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ANGELS 2, KANSAS CITY 1 (11 innings)

John Lackey wins pitching duel in Angels victory

The ace allows one run in nine innings, gives up six hits and walks none. Torri Hunter scores on Erick Aybar's two-out single in the 11 inning.

September 06, 2009|MIKE DIGIOVANNA

KANSAS CITY, MO. — It was a marquee pitching matchup that didn't disappoint, a pair of aces bringing out the best in each other but dueling to a draw.

Neither Angels right-hander John Lackey nor Kansas City right-hander Zack Greinke figured in the decision Saturday night, which was probably fitting, because neither deserved to lose.

Not until the 11th inning, after Lackey and Greinke combined to put up 15 zeros and give up two runs, was this one decided.

Torii Hunter, who knocked in the tying run with a clutch, two-out, single off Greinke in the eighth, singled to lead off the 11th, took second on a wild pitch and scored on Erick Aybar's one-out single to lift the Angels to a dramatic 2-1 victory in Kauffman Stadium.

With Texas losing to Baltimore, the Angels pushed their American League West lead over the Rangers to 4 1/2 games.

"You know it's not going to be a high-scoring game with those two guys pitching," Angels third baseman Chone Figgins said. "But it's a game you love to play in because you know it's going to be pitch to pitch, play to play."

Greinke, who has a league-leading 2.22 earned-run average, is the front-runner for the AL Cy Young Award. Lackey loved facing another ace.

"That's my job, man," he said. "I'm here to win these games."

Lackey gave up a run on Billy Butler's RBI single in the first and retired the next 17 batters. He gave up one run in nine innings, gave up six hits, walked none and struck out four, including Mark Teahen looking at a 94-mph fastball, his 106th and final pitch of the game.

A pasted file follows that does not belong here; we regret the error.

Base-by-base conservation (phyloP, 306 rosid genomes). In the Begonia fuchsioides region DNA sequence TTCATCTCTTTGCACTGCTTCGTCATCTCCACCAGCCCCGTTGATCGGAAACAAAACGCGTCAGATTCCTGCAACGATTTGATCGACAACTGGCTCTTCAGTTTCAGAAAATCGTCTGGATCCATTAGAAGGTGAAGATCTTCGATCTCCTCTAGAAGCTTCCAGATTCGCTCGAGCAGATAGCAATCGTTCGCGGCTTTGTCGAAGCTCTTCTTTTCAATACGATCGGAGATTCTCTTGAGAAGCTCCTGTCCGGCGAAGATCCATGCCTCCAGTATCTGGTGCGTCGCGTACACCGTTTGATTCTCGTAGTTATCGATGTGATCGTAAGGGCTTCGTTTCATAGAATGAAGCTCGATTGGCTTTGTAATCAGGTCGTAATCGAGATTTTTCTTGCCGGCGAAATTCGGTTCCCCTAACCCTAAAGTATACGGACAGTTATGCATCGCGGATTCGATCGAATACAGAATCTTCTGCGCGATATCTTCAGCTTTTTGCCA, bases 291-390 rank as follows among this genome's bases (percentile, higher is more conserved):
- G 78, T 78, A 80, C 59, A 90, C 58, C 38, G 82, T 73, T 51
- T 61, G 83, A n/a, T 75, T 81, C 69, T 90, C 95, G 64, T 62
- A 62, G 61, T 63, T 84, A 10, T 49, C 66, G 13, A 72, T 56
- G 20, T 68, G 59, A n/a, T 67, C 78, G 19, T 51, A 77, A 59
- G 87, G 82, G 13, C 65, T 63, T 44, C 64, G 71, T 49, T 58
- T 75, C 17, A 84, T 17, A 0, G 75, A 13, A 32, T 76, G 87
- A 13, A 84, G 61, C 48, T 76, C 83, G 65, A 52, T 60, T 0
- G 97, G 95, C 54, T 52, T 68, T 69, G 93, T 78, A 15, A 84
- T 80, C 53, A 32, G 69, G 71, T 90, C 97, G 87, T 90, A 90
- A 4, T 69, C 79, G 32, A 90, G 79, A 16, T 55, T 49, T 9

Lackey has been known to get up a little more for big games, but Manager Mike Scioscia thought the pitcher had "a relaxed focus -- he wasn't too amped up."

Hunter noticed it too.

"He seemed relaxed before the game," Hunter said. "But he gets on the mound, and he's a bulldog. You can see it in his eyes. When they put the camera on his face, man, he's locked in. He pitched a great game against a great pitcher."

Greinke threw a career-high 125 pitches in eight innings, giving up one unearned run and eight hits, striking out eight and walking two. The Angels finally nicked him for a run in the eighth.

Figgins led off with a one-hop smash off the glove of second baseman Willie Bloomquist, a play that was remarkably scored an error, perhaps a hometown decision to preserve Greinke's ERA.

Asked what he thought of the error, Scioscia said, "What error? That ball was smoked."

Maicer Izturis followed with a hit-and-run single to right, advancing Figgins to third. Greinke struck out Bobby Abreu and got Vladimir Guerrero to pop out to the catcher, which gave Hunter, who was on deck, a sinking feeling.

"I dropped a straight curse word there," Hunter said. "Dang, Greinke is one of the best pitchers in the game, a bulldog, we had first and third with no outs, and he got two great hitters to strike out and pop up. I had to do something."

Greinke's fastball hit 97 mph during Hunter's at-bat, but it was an 83-mph curve that Hunter lined to left-center to tie the score, 1-1.

"I wasn't even looking curve -- I was looking dead-red fastball after he hit 97," Hunter said. "He left a pitch up, and I hit it."

Until the eighth, it was a night of frustration for the Angels, who failed to score after Aybar led off the third with the double and after putting runners on first and third with one out in the fifth.

The fifth ended when Aybar, one of the team's fastest runners, was gunned down at the plate trying to tag and score on Figgins' fly ball to left fielder David DeJesus.

But Aybar's 11th-inning single off reliever Yasuhiko Yabuto put the Angels ahead, Brian Fuentes threw a scoreless 11th for his 39th save, and Greinke, who lost a 1-0 game in Anaheim on May 9, remained in awe of the Angels.

"They've got great pitching, great defense, a great manager, great hitting, a great bullpen," Greinke said. "They find a way to win. If some balls fell for us, and we had scored more, they probably would have still found a way to win. They just have a great team."

--

mike.digiovanna@latimes.com

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